Why girls fail to match up to the boys in JEE Advanced

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JEE Advanced 2020 maybe a win-win situation for the boys, but the girls are lagging in the race. Out of the 43,204 students who managed to clear the exam this year, only 6,707 are girls. They do not figure among the top 10, and while Moradabad girl Kanishka Mittal is the topper among girls, securing 17th rank, she is the only girl to have bagged a position among the top 20. Girls, however, performed better this year as compared to 2019 when out of the total 38,705 candidates who cleared the JEE Advanced 2019 exam, 5,356 were female candidates. But as statistics go, girls do not go past the 10,000 marks, and the reason, according to Siddharth Pandey, JEE (Advanced) 2020 organising chairman and IIT Delhi professor, is rooted in their childhood.

“In the rural and suburban belts, where girls do not often have the flexibility to exercise their choices, many of their aspirations are forced to take a backseat. By the time they manage to crack JEE Main, their long years of conditioning becomes a huge roadblock. Many of them have the required aptitude and skills for technical education but what they lack is conviction in their strengths and abilities. These girls may also be deprived of better coaching facilities as their parents are more inclined to invest money on the boys and are even averse to sending girls to the better-known schools,” he adds.

Pandey feels the skewed gender ratio across technical institutes can best be addressed through an increase in the registrations of female candidates for JEE Main. “This will help increase girls’ success rate in JEE Advanced.” Topper among girls Kanishka agrees, saying that lesser number of girls apply for JEE Main and there is a significant number choosing Medicine over Mathematics. “If hypothetically, the girl to boy ratio were the same, there would not have been much difference in their performance and rank.”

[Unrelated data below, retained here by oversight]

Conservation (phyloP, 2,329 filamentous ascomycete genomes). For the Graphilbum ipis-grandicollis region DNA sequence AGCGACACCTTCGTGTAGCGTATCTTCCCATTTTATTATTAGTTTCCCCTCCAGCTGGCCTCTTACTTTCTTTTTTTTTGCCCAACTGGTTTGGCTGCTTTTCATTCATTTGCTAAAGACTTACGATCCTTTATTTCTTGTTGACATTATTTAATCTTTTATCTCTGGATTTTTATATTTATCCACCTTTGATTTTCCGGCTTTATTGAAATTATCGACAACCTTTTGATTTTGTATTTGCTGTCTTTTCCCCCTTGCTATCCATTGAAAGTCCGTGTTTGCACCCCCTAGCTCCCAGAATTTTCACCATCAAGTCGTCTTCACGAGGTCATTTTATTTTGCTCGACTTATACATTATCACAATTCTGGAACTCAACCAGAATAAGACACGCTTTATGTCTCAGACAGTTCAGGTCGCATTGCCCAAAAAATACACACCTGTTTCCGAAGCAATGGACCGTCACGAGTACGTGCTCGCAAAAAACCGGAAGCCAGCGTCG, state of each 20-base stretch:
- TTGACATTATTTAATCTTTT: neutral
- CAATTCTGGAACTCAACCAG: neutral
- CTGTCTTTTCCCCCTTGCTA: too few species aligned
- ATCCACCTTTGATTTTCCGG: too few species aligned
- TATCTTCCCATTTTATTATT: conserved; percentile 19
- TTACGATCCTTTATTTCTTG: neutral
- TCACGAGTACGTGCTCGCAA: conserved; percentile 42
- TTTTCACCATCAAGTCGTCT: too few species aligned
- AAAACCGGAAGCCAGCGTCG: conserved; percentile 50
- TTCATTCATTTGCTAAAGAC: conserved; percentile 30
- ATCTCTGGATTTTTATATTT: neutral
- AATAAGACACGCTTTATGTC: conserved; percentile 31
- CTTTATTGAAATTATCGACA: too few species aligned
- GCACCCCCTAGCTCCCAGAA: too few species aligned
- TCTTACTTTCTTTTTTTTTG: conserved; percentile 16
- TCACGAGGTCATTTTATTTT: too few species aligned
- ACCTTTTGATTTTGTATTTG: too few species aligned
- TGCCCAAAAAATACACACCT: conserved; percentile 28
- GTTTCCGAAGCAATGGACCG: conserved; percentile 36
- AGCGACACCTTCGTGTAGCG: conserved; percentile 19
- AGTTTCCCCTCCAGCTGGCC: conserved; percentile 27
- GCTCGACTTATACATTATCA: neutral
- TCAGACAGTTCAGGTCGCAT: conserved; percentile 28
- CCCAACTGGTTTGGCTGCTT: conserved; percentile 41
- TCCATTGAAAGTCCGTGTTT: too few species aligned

Gender stereotyping exists, and it is by no means a recent phenomenon, says Ajit K Chaturvedi, director, IIT Roorkee that has around 20% of girl students. Among the UG, PG and PhD levels, the PhD programme has the highest percentage of girls, at 29.59%.
“Since admission in PhD programmes does not require preparation in coaching classes, the number of girl students at that level is understandably more. Further, admission in UG programmes needs a student to be good in all the three subjects – Math, Physics and Chemistry. But for the PhD programme, it is fine if a student is good in only one subject,” he adds.
Owing to the patriarchal mindset and safety concerns, girls and their parents, according to Chaturvedi, are often reluctant to go to cities far away from their hometowns. This may explain why the fraction of girl students choosing technical education is relatively less.

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